Last month. Administrative Law Judge R. Bruce McKibben ruled in favor of Pediatric Service of America’s challenge to the Escambia County School District’s awarding its nearly $1.9-million student health services contract to Aloa Care Group.
Pediatric Services of America performs student health services for 246 school districts across the nation and has more than 4,000 employees. The Atlanta-based healthcare provider boasts $355 million in assets and $95 million in net worth.
Aloa Care Group had no ontracts with school districts, no employees other than then the husband and wife that formed the company, and balance sheet, profit and loss statement, evidence of cash on hand or any identification of a bank account.
Yet the school district evaluation committee recommended Aloa be given the contract. And School Superintendent Malcolm Thomas agreed.
Please read the second and third paragraphs again and ask yourself how could that be true, particularly since the district had no complaints about PSA over the past five years.
The bids were judged on the following weighted criteria:
EXPERIENCES AND REFERENCES: (10 points)
FINANCIAL ABILITY: (10 points)
SERVICE MODEL: (45 points)
PROGRAM COST: (35 points)
Under experience: PSA had 20-plus years of providing school health services, including five years with Escambia County. PSA also handles school health for Santa Rosa and Okaloosa counties. Aloa Care was formed in August 2017 and had zero company experience. The experience listed in its proposal concerned founder Jodi Kendrick and her ll years working for PSA (who parted ways with her in May 2017). The references for Aloa focus on Kendrick, not the corporation. Recap: PSA-corporate experience 20+ years; Aloa Care-zero.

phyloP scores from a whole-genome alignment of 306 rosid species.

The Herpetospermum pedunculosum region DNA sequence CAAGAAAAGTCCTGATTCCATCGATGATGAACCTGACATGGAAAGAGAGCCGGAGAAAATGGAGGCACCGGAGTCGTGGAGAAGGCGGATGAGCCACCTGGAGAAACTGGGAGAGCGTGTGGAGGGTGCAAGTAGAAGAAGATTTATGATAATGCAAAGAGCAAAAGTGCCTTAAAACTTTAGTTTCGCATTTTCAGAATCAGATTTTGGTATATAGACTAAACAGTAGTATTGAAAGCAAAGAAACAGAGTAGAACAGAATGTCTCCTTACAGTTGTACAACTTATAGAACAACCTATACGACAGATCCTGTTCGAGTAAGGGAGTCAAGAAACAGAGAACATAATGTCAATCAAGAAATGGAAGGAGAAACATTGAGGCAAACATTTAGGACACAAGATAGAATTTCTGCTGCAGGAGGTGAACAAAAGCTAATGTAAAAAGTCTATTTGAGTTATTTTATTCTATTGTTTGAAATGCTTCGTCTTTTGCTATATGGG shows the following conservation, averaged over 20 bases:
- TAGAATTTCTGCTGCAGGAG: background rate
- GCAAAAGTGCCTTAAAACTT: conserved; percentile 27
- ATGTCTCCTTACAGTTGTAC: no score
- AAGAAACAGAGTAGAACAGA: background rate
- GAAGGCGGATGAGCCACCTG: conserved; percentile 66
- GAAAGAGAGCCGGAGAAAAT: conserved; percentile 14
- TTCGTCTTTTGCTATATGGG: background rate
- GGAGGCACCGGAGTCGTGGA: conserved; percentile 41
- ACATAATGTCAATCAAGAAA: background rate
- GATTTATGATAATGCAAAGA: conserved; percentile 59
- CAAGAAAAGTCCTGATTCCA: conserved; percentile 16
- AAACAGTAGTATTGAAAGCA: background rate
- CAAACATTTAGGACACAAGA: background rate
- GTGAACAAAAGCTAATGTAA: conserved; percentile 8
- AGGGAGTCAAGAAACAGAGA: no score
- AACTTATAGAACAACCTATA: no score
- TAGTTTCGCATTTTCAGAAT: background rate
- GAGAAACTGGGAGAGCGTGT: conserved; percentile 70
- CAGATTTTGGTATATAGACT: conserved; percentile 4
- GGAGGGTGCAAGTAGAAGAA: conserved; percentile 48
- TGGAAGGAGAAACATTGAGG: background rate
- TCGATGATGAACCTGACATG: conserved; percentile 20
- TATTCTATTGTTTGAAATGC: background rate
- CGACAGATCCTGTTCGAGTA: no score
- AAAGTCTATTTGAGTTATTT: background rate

How did committee score the companies:
Note: The Committee ignored PSA’s long history and treated the experience of its former employee as being worth the same or better.
Under financial ability: PSA submitted audited financial statements. It has $1.9 million cash on hand. It’s total assets are $355 million. Aloa provided no balance sheet or profit and loss statement. The company didn’t show that it had any money in the bank or even a bank account. Aloa said it had worked with the Small Business Development Center; had hired Carr, Riggs & Ingram CPA to review financial plans and budgets; had a quote from an insurance carrier; was in the process of getting an SBA-backed loan; and would hire Regions Bank/Pay Cot to handle its payroll. Recap: PSA-audited financials; Aloa-no financial data.
Note: Aloa got the most total points because one committee member (#2) gave it 10 points and PSA only five. The other three gave PSA one to two points more than Aloa. By any objective measurement, Aloa should have been given no points. The company provided no proof of financial ability. Anyone can say they talked with SBDC, will hire an accountant and payroll company, and get a quote from insurance carrier. Aloa’s financial ability is tied to getting the contract.
Proposed service model: Aloa received high marks for being locally owned. PSA appeared to be penalized for being based in Atlanta.
Note: Three committee members gave Aloa the maximum. Again one committee member (#2) gave PSA its lowest grade.
Program Cost: The district provided this grade; Aloa 35 PSA 34.83
Note: Committee member #2 skewed the voting towards Aloa by 12 total points. Eliminating her scores would still give Aloa an 1.17 advantage, but if the company experience and financial ability had been graded fairly, PSA would have been the clear leader.
See Scoring sheets